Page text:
With the arrival of warmer weather, many people are spending more and more time in the sun. However, basking in the sun, especially without protecting your skin can lead to wrinkles, premature aging and, worst of all, skin cancer.
The sun’s UV rays consist of UVB and UVA Photons. The shorter UVB rays don’t penetrate deeply into the skin; however they can cause damage to DNA and cause sunburn and skin cancer. The longer UVA rays penetrate deeper layers of the skin where they produce free radicals. UVA exposure has been linked to premature aging of the skin and immunological problems.
A sunscreen product acts as a bullet proof vest so to speak—stopping the UV photons before they can reach the skin and inflict damage. They do this by absorbing the UV rays, scattering them, and reflecting them.
SPF stands for SUN PROTECTION FACTOR. Products with a higher SPF allow fewer of the photons that produce sunburn to strike the skin.
SPF is a measure of a sunscreen’s ability to prevent UVB from damaging the skin. Here’s how it works: If it takes 20 minutes for your unprotected skin to start turning red, using an SPF 15 sunscreen theoretically prevents reddening 15 times longer — about five hours.
But there are problems with the SPF model: First, no sunscreen, regardless of strength, should be expected to stay effective longer than two hours without reapplication. Second, “reddening” of the skin is a reaction to UVB rays alone and tells you little about what UVA damage you may be getting. Plenty of damage can be done without the red flag of sunburn being raised.
To deliver true broad spectrum protection, products must also block a significant function of the UVA photons. This means the product must contain significant levels of zinc oxide, avobenzone or titanium dioxide.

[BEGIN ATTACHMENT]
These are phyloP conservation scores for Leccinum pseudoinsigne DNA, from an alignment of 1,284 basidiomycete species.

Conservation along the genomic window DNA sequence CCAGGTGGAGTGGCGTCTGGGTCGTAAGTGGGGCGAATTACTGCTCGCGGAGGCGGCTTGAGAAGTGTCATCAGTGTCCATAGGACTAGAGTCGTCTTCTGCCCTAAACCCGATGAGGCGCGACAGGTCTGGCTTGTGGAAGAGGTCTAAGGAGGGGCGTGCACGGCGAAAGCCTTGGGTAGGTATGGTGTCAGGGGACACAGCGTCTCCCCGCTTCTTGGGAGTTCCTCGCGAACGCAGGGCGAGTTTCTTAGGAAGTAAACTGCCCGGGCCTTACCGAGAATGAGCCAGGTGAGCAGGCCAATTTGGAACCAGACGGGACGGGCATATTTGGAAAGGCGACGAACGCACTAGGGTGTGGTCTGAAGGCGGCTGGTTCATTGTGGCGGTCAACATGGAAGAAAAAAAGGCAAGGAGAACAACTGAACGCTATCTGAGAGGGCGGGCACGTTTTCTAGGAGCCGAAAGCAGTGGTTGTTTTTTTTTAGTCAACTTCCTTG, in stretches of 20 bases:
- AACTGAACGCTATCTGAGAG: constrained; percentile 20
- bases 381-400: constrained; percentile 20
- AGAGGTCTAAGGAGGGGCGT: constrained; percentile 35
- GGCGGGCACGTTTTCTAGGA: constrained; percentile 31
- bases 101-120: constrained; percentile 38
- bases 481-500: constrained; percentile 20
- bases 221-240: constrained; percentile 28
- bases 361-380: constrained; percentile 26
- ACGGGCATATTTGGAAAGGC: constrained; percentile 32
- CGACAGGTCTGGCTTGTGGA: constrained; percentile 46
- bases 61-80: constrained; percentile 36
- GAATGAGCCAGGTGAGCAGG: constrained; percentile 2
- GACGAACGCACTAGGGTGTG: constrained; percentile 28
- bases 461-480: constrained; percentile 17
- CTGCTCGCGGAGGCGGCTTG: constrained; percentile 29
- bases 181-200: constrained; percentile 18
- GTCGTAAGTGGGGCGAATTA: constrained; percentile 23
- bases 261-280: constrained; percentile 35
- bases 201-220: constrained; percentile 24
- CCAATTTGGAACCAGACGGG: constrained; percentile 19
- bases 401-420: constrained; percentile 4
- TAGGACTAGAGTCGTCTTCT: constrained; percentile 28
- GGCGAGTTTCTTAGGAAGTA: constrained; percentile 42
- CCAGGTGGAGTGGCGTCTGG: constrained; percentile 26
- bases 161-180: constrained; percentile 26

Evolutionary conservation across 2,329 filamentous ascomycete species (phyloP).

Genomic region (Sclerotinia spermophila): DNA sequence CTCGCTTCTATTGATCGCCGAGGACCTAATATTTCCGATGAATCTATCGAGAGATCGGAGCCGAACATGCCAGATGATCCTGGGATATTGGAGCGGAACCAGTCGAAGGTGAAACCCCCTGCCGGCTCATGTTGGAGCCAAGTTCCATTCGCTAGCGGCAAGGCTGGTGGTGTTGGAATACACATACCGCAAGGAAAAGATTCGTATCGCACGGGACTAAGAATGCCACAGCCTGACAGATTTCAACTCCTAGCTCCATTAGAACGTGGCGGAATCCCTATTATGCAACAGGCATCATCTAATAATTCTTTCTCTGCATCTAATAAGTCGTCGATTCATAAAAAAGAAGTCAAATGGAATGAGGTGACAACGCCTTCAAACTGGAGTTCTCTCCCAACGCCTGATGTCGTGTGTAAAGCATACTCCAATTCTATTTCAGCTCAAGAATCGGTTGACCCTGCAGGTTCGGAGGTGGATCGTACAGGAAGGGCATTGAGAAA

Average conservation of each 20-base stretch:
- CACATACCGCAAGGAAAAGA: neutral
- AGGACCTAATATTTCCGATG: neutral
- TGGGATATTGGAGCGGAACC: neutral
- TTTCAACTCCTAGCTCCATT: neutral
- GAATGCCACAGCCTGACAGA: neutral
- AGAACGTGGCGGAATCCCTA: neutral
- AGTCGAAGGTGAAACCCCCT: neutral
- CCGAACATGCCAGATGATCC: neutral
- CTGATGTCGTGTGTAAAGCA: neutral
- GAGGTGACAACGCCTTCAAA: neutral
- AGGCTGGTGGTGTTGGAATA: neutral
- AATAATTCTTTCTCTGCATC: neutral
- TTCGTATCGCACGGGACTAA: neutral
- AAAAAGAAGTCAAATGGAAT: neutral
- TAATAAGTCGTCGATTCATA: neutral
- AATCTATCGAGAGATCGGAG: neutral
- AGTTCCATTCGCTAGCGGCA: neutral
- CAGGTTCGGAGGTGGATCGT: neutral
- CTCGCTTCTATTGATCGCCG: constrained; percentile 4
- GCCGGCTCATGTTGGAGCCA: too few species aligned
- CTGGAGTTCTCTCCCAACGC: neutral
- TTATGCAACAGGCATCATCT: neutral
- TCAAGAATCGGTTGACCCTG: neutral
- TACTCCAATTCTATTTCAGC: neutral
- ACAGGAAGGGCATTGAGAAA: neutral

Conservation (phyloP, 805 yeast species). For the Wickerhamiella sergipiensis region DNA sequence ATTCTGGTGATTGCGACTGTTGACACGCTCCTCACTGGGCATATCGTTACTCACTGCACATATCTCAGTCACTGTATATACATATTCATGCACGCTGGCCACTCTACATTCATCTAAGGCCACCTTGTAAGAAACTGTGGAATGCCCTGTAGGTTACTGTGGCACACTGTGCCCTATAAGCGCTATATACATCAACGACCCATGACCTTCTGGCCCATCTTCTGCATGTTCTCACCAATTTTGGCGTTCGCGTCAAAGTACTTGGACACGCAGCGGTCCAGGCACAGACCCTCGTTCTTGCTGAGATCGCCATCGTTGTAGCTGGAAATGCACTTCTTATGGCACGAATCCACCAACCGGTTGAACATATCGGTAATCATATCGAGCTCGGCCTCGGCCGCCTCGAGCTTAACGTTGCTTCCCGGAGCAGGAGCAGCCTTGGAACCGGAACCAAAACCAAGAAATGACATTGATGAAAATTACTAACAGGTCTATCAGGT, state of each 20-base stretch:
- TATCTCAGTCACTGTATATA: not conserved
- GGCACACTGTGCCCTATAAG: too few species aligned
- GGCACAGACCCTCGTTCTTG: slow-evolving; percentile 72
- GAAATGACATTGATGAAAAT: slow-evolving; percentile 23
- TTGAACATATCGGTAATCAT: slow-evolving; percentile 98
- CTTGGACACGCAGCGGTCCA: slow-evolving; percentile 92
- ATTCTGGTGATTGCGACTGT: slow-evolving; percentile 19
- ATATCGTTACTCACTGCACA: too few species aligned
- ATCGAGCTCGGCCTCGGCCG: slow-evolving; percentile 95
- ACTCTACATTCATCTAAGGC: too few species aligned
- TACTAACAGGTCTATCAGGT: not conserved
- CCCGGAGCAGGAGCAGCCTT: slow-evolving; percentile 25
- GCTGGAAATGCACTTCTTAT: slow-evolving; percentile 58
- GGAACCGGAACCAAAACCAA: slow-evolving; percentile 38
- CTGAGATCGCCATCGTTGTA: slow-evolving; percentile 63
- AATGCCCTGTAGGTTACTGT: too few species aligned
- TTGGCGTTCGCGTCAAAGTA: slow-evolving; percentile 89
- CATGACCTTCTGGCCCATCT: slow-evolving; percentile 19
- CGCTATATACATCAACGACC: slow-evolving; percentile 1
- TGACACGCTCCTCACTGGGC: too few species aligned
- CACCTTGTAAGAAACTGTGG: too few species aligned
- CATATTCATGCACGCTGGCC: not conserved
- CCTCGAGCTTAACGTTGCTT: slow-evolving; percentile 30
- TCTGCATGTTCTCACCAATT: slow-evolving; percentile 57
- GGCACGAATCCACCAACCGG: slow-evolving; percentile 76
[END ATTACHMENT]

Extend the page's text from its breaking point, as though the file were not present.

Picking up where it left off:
There are two categories of sunscreens: Chemical or Physical.
- The chemical sunscreens protect the skin by absorbing UV radiation. The physical block light by reflecting UV away from the skin. Chemical sunscreens contain avobenzone or a benzophenone and PABA. In rare cases these chemicals can cause skin irritation and should be avoided if you have skin allergies.
- The physical sunscreens that use titanium dioxide and zinc oxide do not typically cause allergic reactions. Though new technology, they are now making them more transparent without losing their ability to screen UV.
So how can you protect yourself?
First, it is important to apply sunscreen on a daily basis. The best time to apply is when you first wake up in the morning after a shower. Apply to face, neck, chest and arms as these are the places that are most exposed to the sun. Also important is to allow the sunscreen to be absorbed into the skin, usually around 10 minutes prior to sun exposure.
Second, reapply every 2 hours while out in the sun. Sunscreen only lasts about 2 hours after application and must be reapplied in sufficient quantities, especially when doing physical activity (sweating) or swimming. The important part is how long the sunscreen will stay in the skin. Higher end sunscreens usually mean longer protection.
A few important facts:
• If you’re young, your sunburn may put you at risk for skin cancer decades later.
• Buy a broad-spectrum sunscreen, protecting against both UVA and UVB ray that has an SPF of 30 or higher to reduce the risk of early skin aging and skin cancer.
• Products claiming water resistance must say how long you can expect to get that protection while swimming or sweating, either 40 minutes or 80 minutes.
• Finally, slather sunscreen on heavily.
If you already have sun damage, consult with a board-certified plastic surgeon for remedies and start using sunscreen religiously.
Here at Renue Aesthetic Surgery we offer a full line of sunscreen products that can protect you from the damaging rays of the sun.